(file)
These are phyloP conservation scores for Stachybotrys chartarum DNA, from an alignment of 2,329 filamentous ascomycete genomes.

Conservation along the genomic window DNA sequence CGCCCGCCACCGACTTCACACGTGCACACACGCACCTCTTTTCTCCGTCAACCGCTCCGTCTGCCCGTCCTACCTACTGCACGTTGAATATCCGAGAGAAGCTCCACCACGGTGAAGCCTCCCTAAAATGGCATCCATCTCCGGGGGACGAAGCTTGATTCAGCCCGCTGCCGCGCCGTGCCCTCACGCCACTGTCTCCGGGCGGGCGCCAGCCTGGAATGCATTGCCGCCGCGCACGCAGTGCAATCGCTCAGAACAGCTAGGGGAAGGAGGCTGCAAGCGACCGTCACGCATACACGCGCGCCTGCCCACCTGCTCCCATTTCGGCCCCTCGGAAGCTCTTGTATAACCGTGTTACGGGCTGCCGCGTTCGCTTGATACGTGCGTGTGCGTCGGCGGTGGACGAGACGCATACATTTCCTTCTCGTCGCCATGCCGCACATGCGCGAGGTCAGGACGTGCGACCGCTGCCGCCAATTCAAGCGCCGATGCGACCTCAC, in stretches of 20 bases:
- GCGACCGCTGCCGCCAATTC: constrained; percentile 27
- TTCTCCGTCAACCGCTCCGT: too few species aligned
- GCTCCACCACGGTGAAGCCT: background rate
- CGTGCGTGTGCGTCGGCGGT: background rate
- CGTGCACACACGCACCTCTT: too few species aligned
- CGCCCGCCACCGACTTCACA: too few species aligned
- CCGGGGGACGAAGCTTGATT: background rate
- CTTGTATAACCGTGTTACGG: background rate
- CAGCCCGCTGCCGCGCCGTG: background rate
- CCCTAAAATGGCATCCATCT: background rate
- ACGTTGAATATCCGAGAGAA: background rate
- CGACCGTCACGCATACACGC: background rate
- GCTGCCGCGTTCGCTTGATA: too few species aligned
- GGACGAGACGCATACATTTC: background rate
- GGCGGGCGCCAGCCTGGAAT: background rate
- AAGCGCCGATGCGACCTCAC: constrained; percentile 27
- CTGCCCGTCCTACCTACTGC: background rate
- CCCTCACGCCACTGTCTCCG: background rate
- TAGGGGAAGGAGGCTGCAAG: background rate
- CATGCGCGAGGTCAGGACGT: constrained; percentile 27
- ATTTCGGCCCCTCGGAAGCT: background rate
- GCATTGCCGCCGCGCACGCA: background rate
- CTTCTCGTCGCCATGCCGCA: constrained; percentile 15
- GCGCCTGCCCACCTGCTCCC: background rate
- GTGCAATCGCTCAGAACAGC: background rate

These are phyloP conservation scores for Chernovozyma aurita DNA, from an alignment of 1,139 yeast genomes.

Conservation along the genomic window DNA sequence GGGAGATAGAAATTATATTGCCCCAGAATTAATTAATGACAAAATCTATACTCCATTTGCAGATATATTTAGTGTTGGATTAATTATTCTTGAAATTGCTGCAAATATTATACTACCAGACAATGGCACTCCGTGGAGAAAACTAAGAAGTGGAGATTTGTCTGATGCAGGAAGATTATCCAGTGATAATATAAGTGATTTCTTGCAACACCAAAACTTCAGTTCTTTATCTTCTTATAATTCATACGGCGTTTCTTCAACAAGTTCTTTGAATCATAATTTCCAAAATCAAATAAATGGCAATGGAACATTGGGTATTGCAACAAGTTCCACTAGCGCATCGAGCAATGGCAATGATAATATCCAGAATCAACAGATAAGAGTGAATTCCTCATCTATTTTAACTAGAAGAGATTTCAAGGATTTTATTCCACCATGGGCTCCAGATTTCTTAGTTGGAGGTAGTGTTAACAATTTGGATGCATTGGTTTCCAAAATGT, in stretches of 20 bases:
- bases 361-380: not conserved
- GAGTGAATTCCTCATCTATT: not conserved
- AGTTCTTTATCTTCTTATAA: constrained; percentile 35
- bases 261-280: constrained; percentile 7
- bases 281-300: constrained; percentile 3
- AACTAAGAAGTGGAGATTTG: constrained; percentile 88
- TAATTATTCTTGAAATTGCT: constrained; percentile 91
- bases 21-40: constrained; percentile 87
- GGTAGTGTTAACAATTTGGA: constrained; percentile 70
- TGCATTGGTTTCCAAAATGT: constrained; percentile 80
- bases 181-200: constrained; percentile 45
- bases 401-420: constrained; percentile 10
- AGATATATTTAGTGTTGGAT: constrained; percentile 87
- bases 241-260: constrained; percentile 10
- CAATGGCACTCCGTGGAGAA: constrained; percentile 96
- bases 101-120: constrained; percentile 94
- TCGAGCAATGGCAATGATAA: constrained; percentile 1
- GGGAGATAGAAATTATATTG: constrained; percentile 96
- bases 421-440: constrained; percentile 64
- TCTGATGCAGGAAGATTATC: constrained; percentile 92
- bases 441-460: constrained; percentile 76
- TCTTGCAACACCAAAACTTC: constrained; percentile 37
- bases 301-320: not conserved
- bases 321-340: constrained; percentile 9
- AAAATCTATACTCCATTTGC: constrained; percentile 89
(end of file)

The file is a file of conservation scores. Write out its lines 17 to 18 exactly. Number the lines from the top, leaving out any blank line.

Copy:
- GGCGGGCGCCAGCCTGGAAT: background rate
- AAGCGCCGATGCGACCTCAC: constrained; percentile 27